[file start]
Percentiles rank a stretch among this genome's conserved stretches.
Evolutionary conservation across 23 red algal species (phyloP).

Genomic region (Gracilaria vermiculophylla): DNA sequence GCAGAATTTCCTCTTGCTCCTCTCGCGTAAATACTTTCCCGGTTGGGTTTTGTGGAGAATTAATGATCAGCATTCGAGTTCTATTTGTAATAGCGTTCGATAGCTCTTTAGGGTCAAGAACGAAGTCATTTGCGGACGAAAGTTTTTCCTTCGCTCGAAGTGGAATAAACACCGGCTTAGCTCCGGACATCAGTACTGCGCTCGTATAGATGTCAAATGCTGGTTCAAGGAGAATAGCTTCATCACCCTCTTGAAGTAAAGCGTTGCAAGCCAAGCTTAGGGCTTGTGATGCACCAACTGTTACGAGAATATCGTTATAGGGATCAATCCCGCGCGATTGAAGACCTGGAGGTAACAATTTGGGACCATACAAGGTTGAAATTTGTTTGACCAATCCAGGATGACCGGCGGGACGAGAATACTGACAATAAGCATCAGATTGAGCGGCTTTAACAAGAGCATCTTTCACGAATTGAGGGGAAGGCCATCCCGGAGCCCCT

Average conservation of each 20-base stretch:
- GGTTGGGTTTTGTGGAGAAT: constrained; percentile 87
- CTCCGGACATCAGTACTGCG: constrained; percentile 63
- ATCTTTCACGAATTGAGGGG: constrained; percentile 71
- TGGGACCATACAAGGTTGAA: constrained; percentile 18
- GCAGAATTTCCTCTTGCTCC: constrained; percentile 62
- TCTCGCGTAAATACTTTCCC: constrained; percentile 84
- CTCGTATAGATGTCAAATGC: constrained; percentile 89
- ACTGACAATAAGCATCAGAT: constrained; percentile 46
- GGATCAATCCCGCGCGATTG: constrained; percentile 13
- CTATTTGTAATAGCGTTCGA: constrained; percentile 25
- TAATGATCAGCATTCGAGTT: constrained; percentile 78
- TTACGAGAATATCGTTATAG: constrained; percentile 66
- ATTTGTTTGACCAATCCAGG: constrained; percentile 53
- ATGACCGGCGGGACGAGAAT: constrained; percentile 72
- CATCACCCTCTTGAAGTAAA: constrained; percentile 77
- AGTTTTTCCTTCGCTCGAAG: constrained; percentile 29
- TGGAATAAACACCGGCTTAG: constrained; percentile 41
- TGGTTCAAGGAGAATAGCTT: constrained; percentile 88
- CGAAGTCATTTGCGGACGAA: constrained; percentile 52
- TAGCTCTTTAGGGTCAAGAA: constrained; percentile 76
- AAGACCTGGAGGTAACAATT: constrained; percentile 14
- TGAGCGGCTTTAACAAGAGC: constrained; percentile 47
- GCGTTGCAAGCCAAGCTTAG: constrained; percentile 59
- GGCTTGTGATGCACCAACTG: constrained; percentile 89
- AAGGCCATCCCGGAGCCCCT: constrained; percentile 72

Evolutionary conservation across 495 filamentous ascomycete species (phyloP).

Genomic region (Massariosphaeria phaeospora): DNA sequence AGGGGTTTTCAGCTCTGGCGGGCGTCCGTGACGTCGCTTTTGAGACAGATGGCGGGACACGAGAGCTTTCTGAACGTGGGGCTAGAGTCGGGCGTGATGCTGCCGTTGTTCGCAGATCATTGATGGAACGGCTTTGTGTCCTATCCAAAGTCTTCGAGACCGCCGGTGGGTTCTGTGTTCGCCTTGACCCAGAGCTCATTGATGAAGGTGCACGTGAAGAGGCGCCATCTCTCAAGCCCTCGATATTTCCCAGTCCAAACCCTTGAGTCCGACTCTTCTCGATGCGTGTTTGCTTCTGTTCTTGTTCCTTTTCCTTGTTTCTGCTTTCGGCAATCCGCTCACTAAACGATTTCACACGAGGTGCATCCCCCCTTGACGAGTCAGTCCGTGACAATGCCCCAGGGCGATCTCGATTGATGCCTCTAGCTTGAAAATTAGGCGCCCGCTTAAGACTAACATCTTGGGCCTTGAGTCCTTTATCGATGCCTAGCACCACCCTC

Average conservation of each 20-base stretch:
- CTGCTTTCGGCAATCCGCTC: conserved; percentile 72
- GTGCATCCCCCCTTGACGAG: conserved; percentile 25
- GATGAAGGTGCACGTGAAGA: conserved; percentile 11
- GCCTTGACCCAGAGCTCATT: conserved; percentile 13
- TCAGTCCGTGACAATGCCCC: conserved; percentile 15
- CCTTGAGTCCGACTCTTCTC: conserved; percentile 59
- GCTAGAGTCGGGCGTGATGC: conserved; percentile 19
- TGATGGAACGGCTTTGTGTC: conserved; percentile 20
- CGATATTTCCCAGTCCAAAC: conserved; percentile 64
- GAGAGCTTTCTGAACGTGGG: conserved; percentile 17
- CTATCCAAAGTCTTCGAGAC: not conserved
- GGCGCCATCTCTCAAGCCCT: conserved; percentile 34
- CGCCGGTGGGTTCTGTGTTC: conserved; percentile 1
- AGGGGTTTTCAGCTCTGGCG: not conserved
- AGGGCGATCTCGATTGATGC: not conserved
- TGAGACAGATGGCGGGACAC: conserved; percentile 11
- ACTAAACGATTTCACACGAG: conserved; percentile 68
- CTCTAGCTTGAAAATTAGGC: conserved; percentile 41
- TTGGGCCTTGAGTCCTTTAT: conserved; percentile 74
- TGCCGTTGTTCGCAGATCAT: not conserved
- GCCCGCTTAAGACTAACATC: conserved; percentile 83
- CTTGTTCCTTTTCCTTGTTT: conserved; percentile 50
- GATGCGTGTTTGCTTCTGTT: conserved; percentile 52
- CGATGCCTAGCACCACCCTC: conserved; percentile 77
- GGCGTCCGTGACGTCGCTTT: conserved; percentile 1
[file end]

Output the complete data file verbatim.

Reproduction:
Percentiles rank a stretch among this genome's conserved stretches.
Evolutionary conservation across 23 red algal species (phyloP).

Genomic region (Gracilaria vermiculophylla): DNA sequence GCAGAATTTCCTCTTGCTCCTCTCGCGTAAATACTTTCCCGGTTGGGTTTTGTGGAGAATTAATGATCAGCATTCGAGTTCTATTTGTAATAGCGTTCGATAGCTCTTTAGGGTCAAGAACGAAGTCATTTGCGGACGAAAGTTTTTCCTTCGCTCGAAGTGGAATAAACACCGGCTTAGCTCCGGACATCAGTACTGCGCTCGTATAGATGTCAAATGCTGGTTCAAGGAGAATAGCTTCATCACCCTCTTGAAGTAAAGCGTTGCAAGCCAAGCTTAGGGCTTGTGATGCACCAACTGTTACGAGAATATCGTTATAGGGATCAATCCCGCGCGATTGAAGACCTGGAGGTAACAATTTGGGACCATACAAGGTTGAAATTTGTTTGACCAATCCAGGATGACCGGCGGGACGAGAATACTGACAATAAGCATCAGATTGAGCGGCTTTAACAAGAGCATCTTTCACGAATTGAGGGGAAGGCCATCCCGGAGCCCCT

Average conservation of each 20-base stretch:
- GGTTGGGTTTTGTGGAGAAT: constrained; percentile 87
- CTCCGGACATCAGTACTGCG: constrained; percentile 63
- ATCTTTCACGAATTGAGGGG: constrained; percentile 71
- TGGGACCATACAAGGTTGAA: constrained; percentile 18
- GCAGAATTTCCTCTTGCTCC: constrained; percentile 62
- TCTCGCGTAAATACTTTCCC: constrained; percentile 84
- CTCGTATAGATGTCAAATGC: constrained; percentile 89
- ACTGACAATAAGCATCAGAT: constrained; percentile 46
- GGATCAATCCCGCGCGATTG: constrained; percentile 13
- CTATTTGTAATAGCGTTCGA: constrained; percentile 25
- TAATGATCAGCATTCGAGTT: constrained; percentile 78
- TTACGAGAATATCGTTATAG: constrained; percentile 66
- ATTTGTTTGACCAATCCAGG: constrained; percentile 53
- ATGACCGGCGGGACGAGAAT: constrained; percentile 72
- CATCACCCTCTTGAAGTAAA: constrained; percentile 77
- AGTTTTTCCTTCGCTCGAAG: constrained; percentile 29
- TGGAATAAACACCGGCTTAG: constrained; percentile 41
- TGGTTCAAGGAGAATAGCTT: constrained; percentile 88
- CGAAGTCATTTGCGGACGAA: constrained; percentile 52
- TAGCTCTTTAGGGTCAAGAA: constrained; percentile 76
- AAGACCTGGAGGTAACAATT: constrained; percentile 14
- TGAGCGGCTTTAACAAGAGC: constrained; percentile 47
- GCGTTGCAAGCCAAGCTTAG: constrained; percentile 59
- GGCTTGTGATGCACCAACTG: constrained; percentile 89
- AAGGCCATCCCGGAGCCCCT: constrained; percentile 72

Evolutionary conservation across 495 filamentous ascomycete species (phyloP).

Genomic region (Massariosphaeria phaeospora): DNA sequence AGGGGTTTTCAGCTCTGGCGGGCGTCCGTGACGTCGCTTTTGAGACAGATGGCGGGACACGAGAGCTTTCTGAACGTGGGGCTAGAGTCGGGCGTGATGCTGCCGTTGTTCGCAGATCATTGATGGAACGGCTTTGTGTCCTATCCAAAGTCTTCGAGACCGCCGGTGGGTTCTGTGTTCGCCTTGACCCAGAGCTCATTGATGAAGGTGCACGTGAAGAGGCGCCATCTCTCAAGCCCTCGATATTTCCCAGTCCAAACCCTTGAGTCCGACTCTTCTCGATGCGTGTTTGCTTCTGTTCTTGTTCCTTTTCCTTGTTTCTGCTTTCGGCAATCCGCTCACTAAACGATTTCACACGAGGTGCATCCCCCCTTGACGAGTCAGTCCGTGACAATGCCCCAGGGCGATCTCGATTGATGCCTCTAGCTTGAAAATTAGGCGCCCGCTTAAGACTAACATCTTGGGCCTTGAGTCCTTTATCGATGCCTAGCACCACCCTC

Average conservation of each 20-base stretch:
- CTGCTTTCGGCAATCCGCTC: conserved; percentile 72
- GTGCATCCCCCCTTGACGAG: conserved; percentile 25
- GATGAAGGTGCACGTGAAGA: conserved; percentile 11
- GCCTTGACCCAGAGCTCATT: conserved; percentile 13
- TCAGTCCGTGACAATGCCCC: conserved; percentile 15
- CCTTGAGTCCGACTCTTCTC: conserved; percentile 59
- GCTAGAGTCGGGCGTGATGC: conserved; percentile 19
- TGATGGAACGGCTTTGTGTC: conserved; percentile 20
- CGATATTTCCCAGTCCAAAC: conserved; percentile 64
- GAGAGCTTTCTGAACGTGGG: conserved; percentile 17
- CTATCCAAAGTCTTCGAGAC: not conserved
- GGCGCCATCTCTCAAGCCCT: conserved; percentile 34
- CGCCGGTGGGTTCTGTGTTC: conserved; percentile 1
- AGGGGTTTTCAGCTCTGGCG: not conserved
- AGGGCGATCTCGATTGATGC: not conserved
- TGAGACAGATGGCGGGACAC: conserved; percentile 11
- ACTAAACGATTTCACACGAG: conserved; percentile 68
- CTCTAGCTTGAAAATTAGGC: conserved; percentile 41
- TTGGGCCTTGAGTCCTTTAT: conserved; percentile 74
- TGCCGTTGTTCGCAGATCAT: not conserved
- GCCCGCTTAAGACTAACATC: conserved; percentile 83
- CTTGTTCCTTTTCCTTGTTT: conserved; percentile 50
- GATGCGTGTTTGCTTCTGTT: conserved; percentile 52
- CGATGCCTAGCACCACCCTC: conserved; percentile 77
- GGCGTCCGTGACGTCGCTTT: conserved; percentile 1